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Georgia republican & state intelligencer. (Savannah, Ga.) 1802-1805, September 18, 1802, Image 1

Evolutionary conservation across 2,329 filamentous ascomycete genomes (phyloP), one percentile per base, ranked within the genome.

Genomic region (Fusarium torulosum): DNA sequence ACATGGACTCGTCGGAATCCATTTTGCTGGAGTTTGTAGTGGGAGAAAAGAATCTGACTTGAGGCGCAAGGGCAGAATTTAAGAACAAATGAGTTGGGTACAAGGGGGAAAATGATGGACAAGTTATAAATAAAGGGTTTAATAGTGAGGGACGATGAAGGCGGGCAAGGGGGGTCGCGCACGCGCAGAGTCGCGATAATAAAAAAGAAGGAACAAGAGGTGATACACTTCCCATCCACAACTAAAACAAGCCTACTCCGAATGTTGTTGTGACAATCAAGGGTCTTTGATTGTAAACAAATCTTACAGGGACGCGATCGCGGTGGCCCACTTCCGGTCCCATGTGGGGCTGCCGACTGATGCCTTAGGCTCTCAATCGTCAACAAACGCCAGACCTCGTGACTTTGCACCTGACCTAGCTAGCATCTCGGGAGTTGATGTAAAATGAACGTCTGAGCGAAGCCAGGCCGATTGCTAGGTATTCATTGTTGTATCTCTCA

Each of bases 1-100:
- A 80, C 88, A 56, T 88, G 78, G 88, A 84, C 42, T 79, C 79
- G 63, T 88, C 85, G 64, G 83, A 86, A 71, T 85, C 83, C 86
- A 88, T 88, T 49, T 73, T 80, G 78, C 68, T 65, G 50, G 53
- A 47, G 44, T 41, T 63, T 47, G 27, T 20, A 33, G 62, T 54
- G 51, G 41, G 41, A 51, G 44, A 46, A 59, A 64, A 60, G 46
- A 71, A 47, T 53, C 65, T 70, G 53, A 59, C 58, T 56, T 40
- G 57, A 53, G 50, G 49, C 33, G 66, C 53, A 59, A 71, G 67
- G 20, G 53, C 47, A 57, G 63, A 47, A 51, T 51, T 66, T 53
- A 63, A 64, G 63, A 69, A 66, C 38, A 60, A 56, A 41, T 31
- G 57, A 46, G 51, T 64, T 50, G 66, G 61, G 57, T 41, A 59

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Georgia Republican & State Intelligencer. $x Dollars a Tear, Half in Advance, REPUBLICAN . Volume I. No. 5. FromTbe National Intelligencer. i SIR, I have now before me a paper published in the year 1795, when what is called the FcV deral tone, was loud and imperative. Ahho’ the wit is not so mark, nor the aftertions so bold as the then favorite of the day, Peter Porcupine, yet every column contains sar casm on republicanism, and encomiums on rnonarchial high church government ; and this late Porcupine’s was supported by all the federal interest in every state in the union. Asa specimen of the sentiments of the then majority, I copy one paragraph from hun dreds, as it applies in a very strong manner, to the conduct of those men who are now become the minority in Congress. The Editor (peaking of the circumstance which happened in England, of fox, Grey, Sheridan,&c. resigning their feats in Pailia me nr, exprefies hi.iTrlf in the following words: <c These grumblers’ 5 fays he, tc go thi ther as ancient Caro e id, merely to come out again. What is caked the opposition in *any government means norhing mere than a junto of poor ciifappointed men, who wifti for gratification and riches.—Patriots who love gold at their hearts.—Anxiety for the wel fare of the people is the (tale pretext--inordi nate desire for the power and rank, is always the Jecrcl ftiinulusof canting.patriotifm. John Hampden did not value twenty {hillings to a royal tax-gatherer ; but it imported his am bition to engage in a controversy with the king bis waiter. One ray of anger from a Steuart, would illumine the obfeurity of John Hamp den r Withcmt flopping to pp>?e, that one John Jlampdenwas more valuable to the world than the whole race of the Stuarts, it is asked, what do the r /elent minority think of their language in ;yy c o, and of their conduct in now when neither their number nor their reputability is half so formidable as the oppo sition to the then administration ? In the t*yes ofthefe-men, it was a high crime to oppose or. ex pen five, kingly-inclined system, but it is no fin to throw every possible obstacle in the way of a truly economical, republican govern ment. “ lie that runs may read.” CL IN THE CORNER. f/om the National Intelligencer. Rfmarks cccafionedlv Mr. ADAMS* LET T E R S> No. IIL Mr. Adams proceeds : When the people, who have no proper ty, fed the power in their own hands, to de - termine all (jueflior.s by a majority, they ever attack those who have property.” It is the common mistake of Mr. Adams and all writers of monarchic predilection, to tally to disregard the peculiar Rate of society in this country, applying to us all the ab surdities that have been connected with the fraudulent and tyrannical political system of Europe. Nothing is more true than that in this country the people are sovereign, that they holdall power as well from natural as from economical principles. By them, there fore, or a majority of them, all qucßions are determined. Yet it is equally true that they have never attacked those who have property. Nor is it believed that a sentiment of hoftiiity to these who have property was at any time felt by any conGdernblc portion of the people. The reason for this diversity between Europe! and America is obvious. In Europe, whir-j ever cxifts in the political world is the off*- 1 Jpring of prejudice, of passion, of fuperftiti crr:. of fraud, or of force. There in the cor ing sense of the word, politically speaking, xhere have been r.o people. There have iPen large mattes of human beings ; but they have pc Re Re vd no tranquil and effectual or gan whereby to communicate their feelings, their wants, or their wills. They have, there fore, had no other ir.Rrument of a-flion than phy Ileal force*. The hi Rory of the world f {hews us that tlie poor will ever be oppressed bv the rich. That fame hi Rory informs us that the poor are patient—that they will bear much, without rrlißanxe. But there as r. e-- gree of Oppression beyond which the capaci ty of endurance is exhausted. Hence when tiiat degree has been palled, the people have humbled their opprelTors in the dust ; and power, talent, and riches, have fallen prof trace before the fury of the multitude. This is a great evil ; but in such a corrupt Rate of society a necessary one. Kings, nobles, and priefls are blotted from exißence ; but it can not be thence inferred that the mass of hu man felicity is decreased. It may be a mourn ful fpedlacle to behold the fpoilatorof an em pire deprived of his wealth and has life ; but it is no iefs joyful to contemplate millions sa ved from famine. In this country we have rot beheld, nor can we behold, so long as our republican in stitutions remain, a fight so degrading. All men here Rare with political rights, the pof feflion of property is alike open to all, th: field cf industry is boundless, the objects or talent are innumerable. All men, there fore, be they rich or poor, are equally inte rested in the preservation of this great system it is the defence of the rich; the pledge of riches to the poor. Ail are cither rich, or expect robe. The talent of the cottager, equally with char of the heir to thousands, enter the field with equal claims. Property may be amatted by the industry and fuccefsful emerprife of one man * but the entail of estates beinb broken, it isdiflipated nearly as soon as pollened. We have no privileged orders. This very cir - cum Ranee has given them their death blow Hence, we have no dangerous competition., of one mass of the society with another. There are individual rivalries of talent and industry. But these can never agitate the nation. There are no perminent interests of one class placed in hostile array again ft the interests of other chffes. Every remark, therefore, applied to Eu rope, fails in its application here.—The pos son has found not only its antidote, but its preventative, and here “ all nature’s differ ence is all nature’s peace,.” Itis prefumeT chat this is a co'ncluftve anfvver, to Mr A dani’s remark. Such a remark might not have excited our surprise, if made in Con stantinople or even London ; bur it is truly furprifmg, when made by an American ci tizen, who, nurtured by the intrepid fent : - ments of a revolution, and animated by an early devotion to liberty, had been among the dißinguilhed alfertors of invaded rights. “ The multitude,” continues Mr. Adams, £f as well as the nobles mull have a check. This is one principle.” This is too plain ro need a commentary. The nobles .and people* in the previous part of the letter, are represented to be *t war with each other. <c They muit have a check.” That is in plain language, a king * for if you exclude both nobles and people, what have you left but a king ? Here follows, in Mr. Adams letter, his wild, extravagant, and ludicrous picture of | family pride and popularity. The delinea tion could only have been derived from the operations of an internal sense, chat con vinced the writer tin.: his heart fvveiied with family pride {although God knows where fore ! ) and deluded him with the flittering hope of popularity that should be immortal. But alas ! How vifiorury our brighreft hopes They exulting dance in the fun beams of our own fulirary applause, but the cruel world Toon dissolves the fairy Icene, and the lcep tre and palace are exchanged for the imoften tatious retirement of private life. Here the proud heart firft learns the salutary left on, ot of the infUnificance, under the republican system: of any one man compared to the whole society. This vivid picture of the fancy is thus doled : tc The only way, God knows, is to put 1 these fa milies [of great family popularity] ir> Ia hole by themfeives, and set two watches un ion them —a superior to them all on one fide, | and the people on the other.’’ I Can words be more unequivocal ? Will a-1 jnyone fay that tiiis is not aplain palpable re commendation of monarchy r i A gam— £< t_,et us do justice to the people, to the nobles, for nobles there are, as i fhavebfore proved, in Bcfton, as well as in j Madrid ; bur to do justice to both, you must iestabbfn an arbitrator between them. This • is another principle.’’ I Here we have repeated the fame plain, pal •pabl? recommendation of monarchy. Can 1 words be (Longer or less liable to various SAVANNAH, Printed by LYON fc? MORSE. SATURDAt, SEPTEMBER 18, 1802. conftruftion ? The assertion is absolute and downright ; and let it be remarked that it is applied expressly tothis country, as well as other countries— {t Nobles there are in Bos ton, as well as Madrid.” <f Tou must esta blish an arbitrator between them,” (the no bles and people.) The writer having reached the daring pur pose of his remarks, pauses. Dreading the effect of further explanation he adds ; “ It is time you and I should have fome sweet com munion together.” There you ffiall hear what 1 dare not Write ? Truth is dangerous! It was not meant for the multitude. The pen may betray the confidence reposed in it. When vte meet, I will impart to you, in sweet communion, those darling willies', those che riffied solitary thoughts, whose aim is em pire, and whose theatre’s the world.” Morej hereafter reipefting the reception these lerters experienced. It is fufffeient now to lay that the venerable republican, to whom they were addressed, felt no other sen timent but that of pity forfalien greatnels. The principal objeeft of these remarks is to fliewthrit there are men in this country, great men, the leaders of party, men whose mea ftires have been espoused with the livdieft zea!,and which have earned the nation to tlie brink of ruin, who are avowedly and unequi vocally attached to monarchy, and who with io introduce it here. This has been proved from the Words of Mr. Adams. We ffiall proceed to prove the fame thing, without comment, from the worn* of Alexander Hamilton* Let it be recollected that one of these men, has been and that the other ftiil is the idol of the fede ral party, and let any honest man dare to fay that the federal party, however unintention ally, have not hazarded the republic by their confidence in these men. Propofuions of col. H ami Iron of New-York, :n Te Convention for eftrbliftiing a Con- j ftitutional Government for the United j States. i 1. The supreme legislative power of the United States of America, to be veiled in two different bodies of men, the one to be called the affemblv, the other the, senate, who to gether Iriall form the legislature of the U. ‘tates, with power to pais all laws whatever, 1 object co the negative hereafter mentioned. 2. The assembly toconfift of persons ele£t ad by the people, to serve for three years. 3. The senate to con lift of persons ek-Cted to serve during good behavior; their eleflion to be made by electors chosen for the purpose by the people; in order to this the states to be divided into election ditlricts. On the death, resignation or removal of any senator, his place to be filled out of the diftrift from which he came. 4. The supreme executive authority of th c United States to be vested in a governor, to be defied during good behavior—-thc eiefli-j on to be made electors chosen by the peo ple in the diffrifls aforefaid. The authori ties and functions to be as follov/s : to have a negative upon ail laws puffed ; to have the direction of war wlien authoriled or begun ; * ro have, with th.e advice and approbation of I the senate, tlie power of making all treaties; to have the foie appointment of the heads or chief perfbn of the departments of finance & fordo-n affairs ; to have the nomination of all! CO f other officers, (ambafifidors to foreign nati ons included) fubjefl to the approbation or ejection of the senate ; to have power of pardonng ali offences, except treafnn, which he shall not pardon without the approbation of the senate. 5. On the death resignation orfemoval of thc governor, his authorities to be exercised bv the Piefi Jeritof the senate, til! a fucceiTur & ?-ppoirted, 6. I'he lenate to have the foie power of declaring war ; the power of advising Sc im proving all treaties ; the power of approving and rejeding all appointments officers, ex cept the heads or chief of the department of finance, war, and foreign affairs. 7. The supreme judicial authority of the United States to be vested in judges, to hold their offices during good behavior, with ade quate and permanent salaries. This court to have original juriftkclion in ell cases of cap ture, and an appellate jurjfdiflion in all Ca ffs in which the revenue*, of the general go vernment or the citizens of foreign nations are concerned. Twelve and a Half Cents Single. 8. The legislature of the United States tO have power to institute courts in each fta.e for the determination of ail matters of gene ral concern, 9. The governor, senators, and aft offi cers of the United States, to be liable to im peachment for mal and corrupt conduct ; Sc upon conviftion robe removed from office, and dilqualified from holding any place of tru ft or (office; and ail impeachment to berri ed by a court, toconfift of the chief judge Or justice of the superior court cf law of each state j provided such judge hold his office during good behavior, and have a perma nent fajary. 10. All laws of the particular fta f es, con trary to the constitution cr laws of the Unit ed States, to be utterly void j and the better to prevent such laws being palled, the gover nor proficient of each state Avail be appoint ed by the general government, and Rial! have a negative upon the laws about to be palled in the state of which he is governor or prca dent. 11. No state to have any force, land or naval, and the militia of all thc Rates to be under thc foie and cxclufive direction of the United States, the officers of which to be ap* pointed and commiftioned by them. EXTRACTS from <r PROOFS of A C ON S P IR A C Y, ucN BY A. BISHOP, Irs page 3 the v/otk thus commences,—< <c ProfeiTor Robin son undertook the givan* tic task of proving a eonfpiracy against all the religions and governments in the world : l am contented with a fmail section of his jefl. “ My ai n will be, to place the charge of infidel conspiracy, where it ought to rest in compassing which I ffiall piss rapidly, and without much ceremony, through the solemn forms, in Which religion is presented, in ordej’ to arrive at the fubßancc * and in examining this fliali occaffonally, and without much sensibility, advert to the paffiOns and arts cp pofed to my progress; and after fixing the chara-fler of fedef'al religion, Riall follow it ; through the political cotirfe, which it has taken from the infancy of our government to the day of the date of these prefenrs—fliali with much coolness call foni'* daffes cf met* hypocriets who have palled for Lints * an 4 (kali (hew that whether repubiicaniffm means something or nothing ; yet that the illufiona and distant liints of republicans about-he ex-* iftence of an hypocritical northern phalanx meant fomethihg. And from prcmifts thin conftrucicd sh ill attempt to prove, that thri ft lanky and the government of the United. Stares have a cpnftanf, powerful, and eifiaent enemy in the Nc?,-England Union of Church and Stated’ Page 4. Many are for retaining the old order of things, bccatjfe it is a quiet one ; ft* are death and the grave ; but are men wii 5 - ling to arrive at these, ftript ofcivil and re ligious liberty, merely for the lake of peace ? But peace can never be long preserved, if the public mind is fufibred to ijeep. The dread ful convulsions in Europe were preceede i by Rupors and deadly cabris. The parties in this country differ not in rr.eafares only, but in systems. DTcuiTicn is favorable to the caufeof truth, rnd u a war of opinions will faVe a war cf blood.” Page 6. <c An infant knows nothing. Ar rived at maturity, he biifiles about indVn*n dencc of thought and of speaking rnd v/rit • V? , 1 V-> mg naturally, of abftrafl ideas an I firft piin ciples : yet he has learnt ail which he know? forgetting from whom he karri: ir, Ire confi ders it as his own, and through mere defeat of memory, claims the credit of originality. A thoefan i men, born in chffereit parts of the world, will have palled a thousand modes of being, and yet each will avow infallible ideas cf religion, government and ffie concerns of life. In this advanced state of the world, hu man systems are so wrought, that it is easier to adopt them tiun to invent new one3, ar: 1 if the father who worftiipped the Apis, or a ddred the Crocodile, or bowed at the foot of i an emperor’s throneQr kissed the pope’s ff'p ! fo must the son, and the ton’s lon, to the iateti generation ; and he who (bkoweth not habit, is denounced bv implicit followers-, and the fyftcm-mongers alt join to iay A ‘ let him be acc nr fed, for hr tie ftroyerL ihe ancient land-mark, he breakech